Fiscal and Budgetary Issues Likely To Dominate
According to January estimates from Legislative Research the projected budget shortfall legislators must address is $267 million. The fact of this projected deficit will loom over all other discussions during the session. Obviously this shortfall must be addressed through revenue enhancements (via sales or income tax increases or changes), spending cuts, or some combination of the same.
One possible consideration will be extension of the six tenths statewide sales tax set to expire at the end of June. Extension of this sales tax would add around $250 million in revenue. Securing the votes to extend this tax may be difficult though given that a number of legislators campaigned against the sales tax (either in this or previous election cycles). Another possible consideration may be an effort to “broaden” the tax base through elimination of certain deductions and credits. Success for this option is even more questionable given the fact that the deductions which would provide the most significant impact on deficit reduction are also the most popular – namely the mortgage and charitable deductions. The final issue, on the revenue side, is the option of tweaking or reconsidering certain aspects and implementation of the income tax reform passed last session.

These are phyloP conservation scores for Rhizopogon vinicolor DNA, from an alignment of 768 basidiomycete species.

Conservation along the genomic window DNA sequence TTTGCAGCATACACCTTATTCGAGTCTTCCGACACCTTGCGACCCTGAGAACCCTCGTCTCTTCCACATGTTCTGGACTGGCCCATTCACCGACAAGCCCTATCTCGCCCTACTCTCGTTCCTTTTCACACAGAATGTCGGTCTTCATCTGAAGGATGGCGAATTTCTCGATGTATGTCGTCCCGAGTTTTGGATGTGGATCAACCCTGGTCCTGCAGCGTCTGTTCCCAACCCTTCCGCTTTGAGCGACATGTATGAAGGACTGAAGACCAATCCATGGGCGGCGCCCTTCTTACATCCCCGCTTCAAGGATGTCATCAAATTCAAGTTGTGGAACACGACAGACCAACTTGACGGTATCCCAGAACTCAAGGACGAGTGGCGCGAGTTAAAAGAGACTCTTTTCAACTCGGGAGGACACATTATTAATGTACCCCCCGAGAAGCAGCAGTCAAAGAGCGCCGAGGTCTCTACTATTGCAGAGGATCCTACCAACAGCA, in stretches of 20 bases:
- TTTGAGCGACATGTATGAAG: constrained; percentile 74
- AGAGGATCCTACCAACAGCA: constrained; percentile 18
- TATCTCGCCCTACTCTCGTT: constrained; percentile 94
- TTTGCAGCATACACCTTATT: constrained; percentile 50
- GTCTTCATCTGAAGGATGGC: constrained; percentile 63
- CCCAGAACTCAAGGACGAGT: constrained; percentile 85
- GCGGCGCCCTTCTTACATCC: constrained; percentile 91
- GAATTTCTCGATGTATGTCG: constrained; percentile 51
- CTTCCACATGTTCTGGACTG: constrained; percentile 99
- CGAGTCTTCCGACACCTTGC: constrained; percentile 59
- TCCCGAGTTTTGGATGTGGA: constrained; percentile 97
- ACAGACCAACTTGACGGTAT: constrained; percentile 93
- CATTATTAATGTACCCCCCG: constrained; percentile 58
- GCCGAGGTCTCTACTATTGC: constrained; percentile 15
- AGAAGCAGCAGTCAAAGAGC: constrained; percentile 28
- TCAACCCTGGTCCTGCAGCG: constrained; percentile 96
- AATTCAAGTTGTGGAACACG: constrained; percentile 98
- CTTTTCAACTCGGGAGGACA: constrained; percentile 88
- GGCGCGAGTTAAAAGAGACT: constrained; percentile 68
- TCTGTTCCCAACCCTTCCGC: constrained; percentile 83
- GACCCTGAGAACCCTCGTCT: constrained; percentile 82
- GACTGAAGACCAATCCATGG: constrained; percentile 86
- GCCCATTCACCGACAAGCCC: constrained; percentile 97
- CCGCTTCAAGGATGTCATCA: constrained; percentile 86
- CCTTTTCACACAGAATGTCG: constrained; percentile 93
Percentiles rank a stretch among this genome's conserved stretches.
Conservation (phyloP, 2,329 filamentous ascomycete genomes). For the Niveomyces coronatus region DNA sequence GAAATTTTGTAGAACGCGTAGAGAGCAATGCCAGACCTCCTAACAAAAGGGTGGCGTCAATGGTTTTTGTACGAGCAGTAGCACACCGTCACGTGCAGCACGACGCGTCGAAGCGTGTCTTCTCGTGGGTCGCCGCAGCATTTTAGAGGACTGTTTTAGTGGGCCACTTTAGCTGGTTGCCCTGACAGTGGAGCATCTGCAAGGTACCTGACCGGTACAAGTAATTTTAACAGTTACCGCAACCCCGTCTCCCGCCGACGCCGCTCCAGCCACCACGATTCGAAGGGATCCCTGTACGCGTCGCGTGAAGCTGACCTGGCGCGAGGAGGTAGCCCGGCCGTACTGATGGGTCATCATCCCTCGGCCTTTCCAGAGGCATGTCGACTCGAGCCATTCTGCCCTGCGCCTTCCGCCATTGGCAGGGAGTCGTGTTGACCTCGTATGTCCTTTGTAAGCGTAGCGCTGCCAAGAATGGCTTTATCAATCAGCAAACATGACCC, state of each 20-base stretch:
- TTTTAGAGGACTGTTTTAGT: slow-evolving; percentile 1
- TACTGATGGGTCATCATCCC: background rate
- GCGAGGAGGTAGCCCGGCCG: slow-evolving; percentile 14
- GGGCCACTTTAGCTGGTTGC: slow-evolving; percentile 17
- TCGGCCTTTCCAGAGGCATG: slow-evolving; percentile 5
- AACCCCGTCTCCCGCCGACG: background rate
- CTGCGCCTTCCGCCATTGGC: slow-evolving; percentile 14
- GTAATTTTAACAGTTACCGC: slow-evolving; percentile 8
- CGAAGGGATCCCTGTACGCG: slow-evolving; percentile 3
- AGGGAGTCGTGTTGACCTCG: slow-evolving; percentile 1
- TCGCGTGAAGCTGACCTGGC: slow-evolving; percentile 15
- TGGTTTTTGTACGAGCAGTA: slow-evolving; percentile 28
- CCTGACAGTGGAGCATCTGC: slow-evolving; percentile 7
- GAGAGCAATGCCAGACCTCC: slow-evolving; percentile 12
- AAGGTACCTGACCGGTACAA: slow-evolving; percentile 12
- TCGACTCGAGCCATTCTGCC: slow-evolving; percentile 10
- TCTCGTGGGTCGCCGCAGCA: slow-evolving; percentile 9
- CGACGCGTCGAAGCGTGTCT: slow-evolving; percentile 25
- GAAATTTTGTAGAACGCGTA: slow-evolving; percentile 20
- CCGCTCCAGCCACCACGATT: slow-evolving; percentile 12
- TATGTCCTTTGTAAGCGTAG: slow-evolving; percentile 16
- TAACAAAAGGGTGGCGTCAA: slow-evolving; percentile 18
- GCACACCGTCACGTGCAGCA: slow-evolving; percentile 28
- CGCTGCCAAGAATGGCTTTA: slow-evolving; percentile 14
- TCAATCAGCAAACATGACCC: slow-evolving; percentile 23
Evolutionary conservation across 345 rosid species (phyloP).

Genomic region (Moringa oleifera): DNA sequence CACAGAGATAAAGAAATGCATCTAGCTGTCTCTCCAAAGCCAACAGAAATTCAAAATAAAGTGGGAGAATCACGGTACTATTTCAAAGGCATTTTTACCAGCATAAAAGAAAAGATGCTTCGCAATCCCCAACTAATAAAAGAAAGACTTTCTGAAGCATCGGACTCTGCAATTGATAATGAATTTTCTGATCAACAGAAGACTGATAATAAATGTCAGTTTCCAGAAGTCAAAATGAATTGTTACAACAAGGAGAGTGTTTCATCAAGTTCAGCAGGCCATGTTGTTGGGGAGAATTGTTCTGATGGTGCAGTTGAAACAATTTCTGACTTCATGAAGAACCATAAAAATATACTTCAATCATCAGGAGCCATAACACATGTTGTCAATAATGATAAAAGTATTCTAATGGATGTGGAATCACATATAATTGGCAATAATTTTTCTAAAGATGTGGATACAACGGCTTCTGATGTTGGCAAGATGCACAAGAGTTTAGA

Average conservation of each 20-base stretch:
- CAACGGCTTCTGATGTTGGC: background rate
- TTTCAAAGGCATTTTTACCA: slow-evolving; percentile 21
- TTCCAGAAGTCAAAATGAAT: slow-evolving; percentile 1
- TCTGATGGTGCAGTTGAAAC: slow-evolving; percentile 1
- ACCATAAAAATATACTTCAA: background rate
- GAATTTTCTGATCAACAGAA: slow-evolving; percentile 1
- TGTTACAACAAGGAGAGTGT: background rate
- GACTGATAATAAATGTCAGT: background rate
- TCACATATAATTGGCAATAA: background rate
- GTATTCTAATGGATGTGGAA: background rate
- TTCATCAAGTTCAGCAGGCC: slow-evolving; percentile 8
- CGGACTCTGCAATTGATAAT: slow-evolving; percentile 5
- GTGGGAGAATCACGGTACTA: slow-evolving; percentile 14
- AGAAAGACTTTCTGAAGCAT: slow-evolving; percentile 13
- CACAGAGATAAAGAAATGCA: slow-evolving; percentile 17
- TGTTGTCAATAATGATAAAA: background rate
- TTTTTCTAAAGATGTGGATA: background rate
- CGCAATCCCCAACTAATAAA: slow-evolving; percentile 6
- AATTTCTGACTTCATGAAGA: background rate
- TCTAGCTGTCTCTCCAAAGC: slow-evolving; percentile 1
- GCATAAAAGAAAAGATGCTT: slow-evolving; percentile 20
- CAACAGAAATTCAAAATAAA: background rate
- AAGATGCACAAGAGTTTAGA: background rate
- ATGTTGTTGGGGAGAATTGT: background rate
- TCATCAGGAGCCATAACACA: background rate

We’ll know quite a bit more about the direction of fiscal and budget discussions after Governor Brownback’s State of the State Address on Tuesday evening and the release of his budget report the next morning. You’ll be able to access the Governor’s full budget proposal after 8 a.m. on Wednesday January 16th at the Kansas Division of Budget website.
PSU’s 2013 Legislative Advocacy Priorities
Our advocacy agenda for 2013 is essentially threefold:
• Preserve base funding to Pittsburg State University.
• Secure second year funding of our new Polymer Chemistry degree program.
• Build support for the establishment of the Kansas Center for Career Technical Education Instructor Development and Innovation at the KTC.